Sources: NFL would let due process run course

Updated: December 7, 2008, 2:05 PM ET
ESPN.com news services

Linebacker Antonio Pierce should be on the field for the rest of the season for the New York Giants.

Antonio Pierce

Pierce

If Pierce is indicted or charged with something -- which doesn't appear to be the case -- the NFL would let due process run its course before deciding whether disciplinary action is appropriate, sources told ESPN senior NFL analyst Chris Mortensen. That means Pierce likely would be active with the team throughout the rest of the regular season and playoffs.

After making them wait almost a week, Pierce talked to investigators Friday about the accidental shooting of Giants teammate Plaxico Burress.

A Giants source told Mortensen that any notion that he should be in trouble for his actions is "a joke."

Pierce notified team executive trainer Ronnie Barnes, whose only concern as the team's chief medical official was to ensure Burress was getting the best possible treatment. Once Barnes knew Burress was in proper health care, the team notified NFL security, which alerted the police.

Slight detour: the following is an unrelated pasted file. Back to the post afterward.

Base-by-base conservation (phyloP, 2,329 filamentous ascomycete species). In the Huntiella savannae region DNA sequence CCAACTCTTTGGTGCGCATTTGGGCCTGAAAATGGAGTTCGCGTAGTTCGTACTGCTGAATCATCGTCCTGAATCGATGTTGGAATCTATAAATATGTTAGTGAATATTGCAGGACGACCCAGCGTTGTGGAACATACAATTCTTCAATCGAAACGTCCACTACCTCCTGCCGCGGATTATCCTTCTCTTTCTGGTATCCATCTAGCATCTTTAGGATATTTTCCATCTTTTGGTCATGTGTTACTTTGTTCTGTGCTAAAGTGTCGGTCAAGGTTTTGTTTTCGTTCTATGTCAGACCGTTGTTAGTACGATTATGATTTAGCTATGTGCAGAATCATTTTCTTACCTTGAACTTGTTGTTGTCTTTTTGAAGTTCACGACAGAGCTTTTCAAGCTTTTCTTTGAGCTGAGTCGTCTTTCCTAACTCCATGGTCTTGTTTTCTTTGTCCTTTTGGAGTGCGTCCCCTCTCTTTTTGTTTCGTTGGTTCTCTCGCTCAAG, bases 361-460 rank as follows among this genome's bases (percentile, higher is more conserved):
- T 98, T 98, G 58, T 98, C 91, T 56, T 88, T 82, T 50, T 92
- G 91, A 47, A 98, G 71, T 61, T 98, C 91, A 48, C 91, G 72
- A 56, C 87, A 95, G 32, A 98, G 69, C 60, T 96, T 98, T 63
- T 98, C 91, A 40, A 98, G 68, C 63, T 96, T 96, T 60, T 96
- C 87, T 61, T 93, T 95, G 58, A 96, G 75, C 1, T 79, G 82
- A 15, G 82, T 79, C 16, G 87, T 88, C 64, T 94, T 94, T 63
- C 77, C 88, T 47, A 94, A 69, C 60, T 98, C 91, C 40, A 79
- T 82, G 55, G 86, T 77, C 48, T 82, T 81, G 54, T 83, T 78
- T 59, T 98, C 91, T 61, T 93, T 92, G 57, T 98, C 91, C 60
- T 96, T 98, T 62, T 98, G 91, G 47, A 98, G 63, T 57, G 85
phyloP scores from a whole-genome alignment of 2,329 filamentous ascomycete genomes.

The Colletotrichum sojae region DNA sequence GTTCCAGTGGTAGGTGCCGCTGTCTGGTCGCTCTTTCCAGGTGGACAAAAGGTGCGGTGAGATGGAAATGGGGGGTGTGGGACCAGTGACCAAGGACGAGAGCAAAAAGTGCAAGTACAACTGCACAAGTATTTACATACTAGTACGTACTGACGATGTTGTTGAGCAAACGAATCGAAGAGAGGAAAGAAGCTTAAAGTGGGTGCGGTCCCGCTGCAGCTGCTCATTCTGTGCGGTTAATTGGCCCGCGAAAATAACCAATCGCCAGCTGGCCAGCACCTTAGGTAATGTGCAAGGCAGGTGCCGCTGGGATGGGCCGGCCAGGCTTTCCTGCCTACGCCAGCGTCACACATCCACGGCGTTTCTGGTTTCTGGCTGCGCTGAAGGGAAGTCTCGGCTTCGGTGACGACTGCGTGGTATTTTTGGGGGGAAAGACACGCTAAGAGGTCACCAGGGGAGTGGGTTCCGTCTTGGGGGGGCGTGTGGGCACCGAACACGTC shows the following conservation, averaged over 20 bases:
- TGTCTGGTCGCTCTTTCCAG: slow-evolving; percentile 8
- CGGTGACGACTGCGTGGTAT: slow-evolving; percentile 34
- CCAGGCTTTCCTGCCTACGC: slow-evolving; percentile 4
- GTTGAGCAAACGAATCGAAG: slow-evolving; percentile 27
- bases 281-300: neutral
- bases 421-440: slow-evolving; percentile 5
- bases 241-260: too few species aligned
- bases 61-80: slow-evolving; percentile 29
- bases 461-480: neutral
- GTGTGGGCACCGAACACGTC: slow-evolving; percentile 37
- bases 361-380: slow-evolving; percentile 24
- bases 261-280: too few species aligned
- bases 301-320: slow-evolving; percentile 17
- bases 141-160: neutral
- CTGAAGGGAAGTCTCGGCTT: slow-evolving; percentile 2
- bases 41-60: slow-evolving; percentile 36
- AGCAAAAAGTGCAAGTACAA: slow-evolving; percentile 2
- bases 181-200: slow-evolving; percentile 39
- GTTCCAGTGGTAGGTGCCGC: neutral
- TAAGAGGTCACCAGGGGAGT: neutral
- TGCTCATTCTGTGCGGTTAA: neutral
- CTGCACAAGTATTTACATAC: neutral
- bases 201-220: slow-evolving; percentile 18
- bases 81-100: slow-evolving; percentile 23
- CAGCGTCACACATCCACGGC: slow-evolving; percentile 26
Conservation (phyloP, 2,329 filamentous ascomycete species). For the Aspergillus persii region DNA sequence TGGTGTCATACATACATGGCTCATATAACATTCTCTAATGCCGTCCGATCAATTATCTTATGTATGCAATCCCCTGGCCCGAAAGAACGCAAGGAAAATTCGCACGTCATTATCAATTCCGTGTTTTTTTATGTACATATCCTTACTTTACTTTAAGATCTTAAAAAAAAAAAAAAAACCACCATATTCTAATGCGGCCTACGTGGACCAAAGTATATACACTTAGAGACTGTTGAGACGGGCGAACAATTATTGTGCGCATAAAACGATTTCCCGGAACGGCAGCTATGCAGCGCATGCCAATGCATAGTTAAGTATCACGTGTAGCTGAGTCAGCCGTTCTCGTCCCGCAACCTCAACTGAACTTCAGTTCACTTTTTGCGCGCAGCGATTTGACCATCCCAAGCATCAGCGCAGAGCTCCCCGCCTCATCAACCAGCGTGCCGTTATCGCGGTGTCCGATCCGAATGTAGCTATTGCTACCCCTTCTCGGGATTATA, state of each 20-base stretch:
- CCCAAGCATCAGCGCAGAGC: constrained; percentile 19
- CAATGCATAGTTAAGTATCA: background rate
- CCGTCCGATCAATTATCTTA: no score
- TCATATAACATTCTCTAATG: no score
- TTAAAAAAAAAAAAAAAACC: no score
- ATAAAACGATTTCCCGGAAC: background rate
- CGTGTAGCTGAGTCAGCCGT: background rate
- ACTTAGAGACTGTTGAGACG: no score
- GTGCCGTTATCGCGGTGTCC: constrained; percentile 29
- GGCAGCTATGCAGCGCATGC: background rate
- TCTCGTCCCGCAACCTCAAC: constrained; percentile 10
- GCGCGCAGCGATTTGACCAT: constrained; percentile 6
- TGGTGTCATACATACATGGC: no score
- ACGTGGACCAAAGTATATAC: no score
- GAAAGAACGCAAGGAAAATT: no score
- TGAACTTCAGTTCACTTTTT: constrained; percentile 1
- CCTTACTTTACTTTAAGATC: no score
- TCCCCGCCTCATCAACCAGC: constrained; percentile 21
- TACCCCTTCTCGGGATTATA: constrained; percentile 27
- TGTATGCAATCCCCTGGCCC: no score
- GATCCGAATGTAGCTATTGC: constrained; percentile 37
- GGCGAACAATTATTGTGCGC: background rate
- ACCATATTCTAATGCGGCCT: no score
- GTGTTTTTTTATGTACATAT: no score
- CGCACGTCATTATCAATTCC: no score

Authorities provided no details of Pierce's meeting with police detectives and prosecutors at the Manhattan district attorney's office, and his attorney Michael Bachner did not immediately return telephone calls left by The Associated Press.

However, the New York Daily News reported that according to a law enforcement source, the meeting "was very productive."

"He was very forthright. He was very contrite. He said he didn't know in advance about the gun," the source told the Daily News.

As for Burress, his future with the Giants appears to be in question beyond the suspension the team handed down to him for the rest of the season.

"How many times does an individual get to put a whole organization through the stuff he's put us through," the Giants source told Mortensen. "And you only know part of it. It's mind boggling.

"The organization is guilty of only one thing: Helping somebody repeatedly who refuses to help himself."

Information from The Associated Press was used in this report.